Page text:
Ravichandran Ashwin will play a key role as India chase WTC glory in Southampton. BCCI photo.
In the last five Test matches at the Rose Bowl, teams have averaged around 300 in the first two innings of the game, but this total has dropped by nearly half to just 180 in the fourth innings as the pitch becomes progressively difficult to bat on. The last two times India played a Test here in 2014 and 2018, they scored 178 and 182 respectively in the fourth innings and lost both matches to England. A big first innings total of 350 plus preferably, would therefore, be absolutely vital in terms of getting into a dominant space at this venue.
The great thing about this Indian line up is that they bat deep down the order, as was so emphatically demonstrated in Australia and also in the England series at home. In the event of a collapse at the top, India could therefore, still realistically expect to pull things back through a strong rear-guard effort - the 36 all out aberration of Adelaide notwithstanding. The Indian lower order now exudes an aura of reassuring confidence that enhances the team’s match winning potential manifold. This back up is a luxury not available to Indian teams even a short while ago. Simultaneously, this team also has players with the ability to score quickly even under extreme pressure, and change the complexion of a game in less than a single session of play, as they suddenly explode into T20 mode effortlessly.
New Zealand on the other hand will be relying heavily on their two best batsmen, skipper Kane Williamson, ranked No 1 in the Test batting rankings and Ross Taylor at the top of the order, to lay a strong foundation. Both have plenty of experience and runs behind them. The likes of Tom Latham, Henry Nicolas, BJ Watling, Tom Blundell, all have healthy Test batting averages as well and would all be looking to chip in. And they bat deep into the tail as well.
Their world class pace bowling quartet consisting of the young Kylie Jamieson and the feared combination of Tim Southee and left armers Trent Boult and Neil Wagner, have the potential to run through any side on a good day. Southee has dismissed Virat Kohli many times and will surely fancy his chances again in helpful conditions in England. Rohit Sharma has struggled against the left arm in-swing of Trent Boult in the past, as have Pujara and Rahane against Neil Wagner, ranked third in the Test bowling rankings, who can dish up the short- pitched stuff with discomfiting regularity.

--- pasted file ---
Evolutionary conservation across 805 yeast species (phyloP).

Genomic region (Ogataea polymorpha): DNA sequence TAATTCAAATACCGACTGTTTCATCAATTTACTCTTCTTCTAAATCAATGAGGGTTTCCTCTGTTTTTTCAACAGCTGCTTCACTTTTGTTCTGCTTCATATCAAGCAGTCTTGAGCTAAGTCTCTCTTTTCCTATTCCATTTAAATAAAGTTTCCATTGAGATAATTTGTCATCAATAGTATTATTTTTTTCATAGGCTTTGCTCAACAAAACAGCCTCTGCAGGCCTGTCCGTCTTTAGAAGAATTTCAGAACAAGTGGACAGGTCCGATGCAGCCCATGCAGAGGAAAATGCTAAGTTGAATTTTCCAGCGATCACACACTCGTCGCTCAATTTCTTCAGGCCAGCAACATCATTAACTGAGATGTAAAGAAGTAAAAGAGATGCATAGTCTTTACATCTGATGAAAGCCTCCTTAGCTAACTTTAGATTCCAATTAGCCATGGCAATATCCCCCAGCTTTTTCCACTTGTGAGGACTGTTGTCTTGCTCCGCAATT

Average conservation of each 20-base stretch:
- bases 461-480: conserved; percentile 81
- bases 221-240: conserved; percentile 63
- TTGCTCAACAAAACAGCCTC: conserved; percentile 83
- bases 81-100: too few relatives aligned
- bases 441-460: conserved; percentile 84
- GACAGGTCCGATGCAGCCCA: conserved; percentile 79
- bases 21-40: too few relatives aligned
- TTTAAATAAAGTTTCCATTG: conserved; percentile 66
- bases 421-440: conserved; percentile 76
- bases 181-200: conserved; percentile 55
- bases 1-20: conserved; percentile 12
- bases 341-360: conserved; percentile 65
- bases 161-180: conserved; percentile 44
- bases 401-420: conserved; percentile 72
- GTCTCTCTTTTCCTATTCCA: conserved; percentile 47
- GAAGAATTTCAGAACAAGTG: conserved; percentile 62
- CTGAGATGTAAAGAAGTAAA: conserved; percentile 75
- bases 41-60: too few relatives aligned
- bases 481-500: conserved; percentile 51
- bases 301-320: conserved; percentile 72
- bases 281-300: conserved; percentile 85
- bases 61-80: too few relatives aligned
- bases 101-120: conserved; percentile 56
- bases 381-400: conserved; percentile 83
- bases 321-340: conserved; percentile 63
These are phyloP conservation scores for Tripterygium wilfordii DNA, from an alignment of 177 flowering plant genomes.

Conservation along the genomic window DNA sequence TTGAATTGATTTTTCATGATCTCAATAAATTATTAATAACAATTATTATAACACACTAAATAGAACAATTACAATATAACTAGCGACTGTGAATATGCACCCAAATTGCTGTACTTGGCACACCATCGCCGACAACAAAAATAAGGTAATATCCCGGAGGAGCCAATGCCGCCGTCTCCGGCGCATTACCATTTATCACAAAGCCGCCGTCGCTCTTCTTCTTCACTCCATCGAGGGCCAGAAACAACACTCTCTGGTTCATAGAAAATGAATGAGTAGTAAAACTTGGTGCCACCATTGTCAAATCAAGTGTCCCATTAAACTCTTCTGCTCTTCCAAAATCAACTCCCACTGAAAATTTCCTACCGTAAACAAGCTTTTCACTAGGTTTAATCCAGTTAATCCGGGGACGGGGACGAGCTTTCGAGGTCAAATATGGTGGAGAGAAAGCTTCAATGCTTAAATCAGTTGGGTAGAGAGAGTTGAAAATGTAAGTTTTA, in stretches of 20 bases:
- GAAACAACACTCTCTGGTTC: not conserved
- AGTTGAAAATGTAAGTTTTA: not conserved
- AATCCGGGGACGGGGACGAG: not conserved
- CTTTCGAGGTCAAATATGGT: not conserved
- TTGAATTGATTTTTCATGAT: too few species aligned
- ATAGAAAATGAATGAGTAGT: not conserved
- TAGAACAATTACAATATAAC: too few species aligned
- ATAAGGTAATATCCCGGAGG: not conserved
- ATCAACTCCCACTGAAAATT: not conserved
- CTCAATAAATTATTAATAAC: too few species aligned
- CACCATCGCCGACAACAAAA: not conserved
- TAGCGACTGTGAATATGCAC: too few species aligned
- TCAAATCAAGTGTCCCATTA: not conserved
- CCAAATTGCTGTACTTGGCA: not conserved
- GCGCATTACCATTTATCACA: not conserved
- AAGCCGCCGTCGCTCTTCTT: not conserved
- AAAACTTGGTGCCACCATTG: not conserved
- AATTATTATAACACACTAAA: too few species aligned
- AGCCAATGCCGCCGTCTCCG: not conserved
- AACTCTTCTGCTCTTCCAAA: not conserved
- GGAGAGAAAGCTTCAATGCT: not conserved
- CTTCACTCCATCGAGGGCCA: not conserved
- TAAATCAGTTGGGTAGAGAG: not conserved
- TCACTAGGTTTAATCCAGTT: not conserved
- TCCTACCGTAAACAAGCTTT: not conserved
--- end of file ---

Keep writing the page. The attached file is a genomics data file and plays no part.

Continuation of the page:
India will therefore, be up against a top-class pace attack and a moving ball in helpful conditions and will need to bat with strong resolve and technique, backing themselves to handle some testing, quality bowling. But they undoubtedly have the wherewithal to do so and if the batsmen are able to put up a decent total on the Board, India then have the bowling resources, both pace and spin, to put the Kiwis under pressure.
This game therefore, looks all set to be a close fought encounter between two evenly matched teams, a battle between the batsmen of the two sides to build partnerships and put up decisive, match winning totals on the scoreboard. Whichever team does that well, will hold the edge in this game.
And for a change, India with their three quality pacers and three equally incisive spinners, would be looking forward to exploiting the helpful English conditions to their advantage and their opponents will be wary of that fact.
The World Test Championship final could therefore, well turn out to be a fascinating duel between bat and ball in the best traditions of Test cricket, the fickle English weather permitting. This Indian team has been number one in the world for a long time and has had a lot of success in England, individually and collectively and probably has as good a chance as any of doing well here, especially if they were to get lucky with the weather - and perhaps the toss.
(The author, a retired Wing Commander, has played Ranji Trophy for Services. Views are personal)